Hero cop from Pulse nightclub shooting fired due to PTSD

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A Florida police officer who rescued a Pulse nightclub shooting victim and developed post-traumatic stress disorder after the massacre is out of a job, the Orlando Sentinel reported.

The Eatonville Town Council voted Tuesday night to pay some of Officer Omar Delgado's accrued sick time before he is dismissed from the police force on December 31.

The Eatonville Police Department told News 6 that the town of Eatonville made a decision to terminate Delgado's employment on December 31.

Delgado was lauded as a hero for saving nightclub shooting victim Angel Colon during the June 2016 shooting, which killed 49 people. But he says the June 12, 2016 attack, in which gunman Omar Mateen killed 49 and injured dozens others in what was then the worst mass shooting in USA history, left him changed. He tells the newspaper he learned Monday that his job is ending. Delgado makes $38,500 annually, Town Clerk Cathy Williams said. "Could they have let me do that for six more months?"

Delgado said he has been on light duty for several months, and he is just six months shy of tenure, which would have made him eligible for full retirement benefits.

Delgado had been working for the department for nine and a half years.

Delgado said he spent nearly 10 years on the force.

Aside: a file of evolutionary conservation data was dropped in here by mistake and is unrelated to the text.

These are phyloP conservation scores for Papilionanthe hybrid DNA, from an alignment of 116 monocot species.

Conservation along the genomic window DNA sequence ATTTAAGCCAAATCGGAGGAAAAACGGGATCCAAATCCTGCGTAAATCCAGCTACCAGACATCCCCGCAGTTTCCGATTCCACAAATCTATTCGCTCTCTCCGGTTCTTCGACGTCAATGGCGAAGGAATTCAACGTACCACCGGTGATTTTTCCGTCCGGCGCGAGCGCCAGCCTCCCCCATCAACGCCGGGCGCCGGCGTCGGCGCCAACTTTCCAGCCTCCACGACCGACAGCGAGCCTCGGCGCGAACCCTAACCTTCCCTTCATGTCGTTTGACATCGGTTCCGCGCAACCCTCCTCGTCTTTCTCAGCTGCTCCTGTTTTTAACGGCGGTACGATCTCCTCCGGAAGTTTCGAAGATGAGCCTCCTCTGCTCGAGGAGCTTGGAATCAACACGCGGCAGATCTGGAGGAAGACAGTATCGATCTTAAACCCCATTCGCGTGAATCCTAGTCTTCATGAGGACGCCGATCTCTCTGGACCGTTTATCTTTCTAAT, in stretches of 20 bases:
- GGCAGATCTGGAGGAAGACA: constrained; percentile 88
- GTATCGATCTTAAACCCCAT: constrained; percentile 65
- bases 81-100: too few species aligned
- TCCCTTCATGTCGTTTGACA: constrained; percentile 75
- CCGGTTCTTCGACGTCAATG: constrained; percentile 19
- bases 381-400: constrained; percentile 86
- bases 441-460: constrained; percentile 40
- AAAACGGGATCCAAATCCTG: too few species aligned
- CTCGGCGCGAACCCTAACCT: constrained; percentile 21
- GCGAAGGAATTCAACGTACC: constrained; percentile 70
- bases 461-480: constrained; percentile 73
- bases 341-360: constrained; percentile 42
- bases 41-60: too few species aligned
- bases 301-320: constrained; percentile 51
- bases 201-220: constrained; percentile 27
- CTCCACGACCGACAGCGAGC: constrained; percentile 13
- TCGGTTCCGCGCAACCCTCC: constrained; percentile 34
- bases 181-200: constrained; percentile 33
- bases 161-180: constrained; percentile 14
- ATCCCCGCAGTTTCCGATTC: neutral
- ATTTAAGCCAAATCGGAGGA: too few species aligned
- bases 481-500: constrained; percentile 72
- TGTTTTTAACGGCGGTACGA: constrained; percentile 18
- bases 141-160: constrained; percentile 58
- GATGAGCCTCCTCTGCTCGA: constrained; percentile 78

Deputy Chief Joseph Jenkins said the department reached a confidential agreement with the officer.

"There are some things that I'm not privileged to say", Cole said. Now he will be terminated just six months before he would have earned his pension for being on the force for 10 years.

At Tuesday's meeting, Mayor Eddie Cole questioned why funds from the onePULSE Foundation weren't diverted to law enforcement officers and their families but declined to provide additional information about Delgado's dismissal, citing privacy laws.

"It's hurtful", he said. "It's a small town and we're like a family", he said. Everyone's family here, and I thought I was going to be treated like family ... "I didn't think I was going to be treated this way". "He saved my life and for them to just do what they're doing to him in front of my face is a slap to my face as well", Colon told WFTV, a local ABC affiliate.

"I needed help and I guess I am being punished because I asked for help", Delgado said.

"This Christmas is going to be a really sad one", he added.

Meanwhile, a bill requiring coverage for mental-health treatment in workers compensation insurance for first responders with PTSD advanced Tuesday in the Florida Senate.

Under the bill, treatment would begin within 15 days if the injury was certified by a licensed psychiatrist.

Hopefully, if the bill passed into law, it will help other officers with PTSD meet a different, happier end than Delgado.

The bill moved forward and could be heard in the 2018 legislative session beginning January 9.

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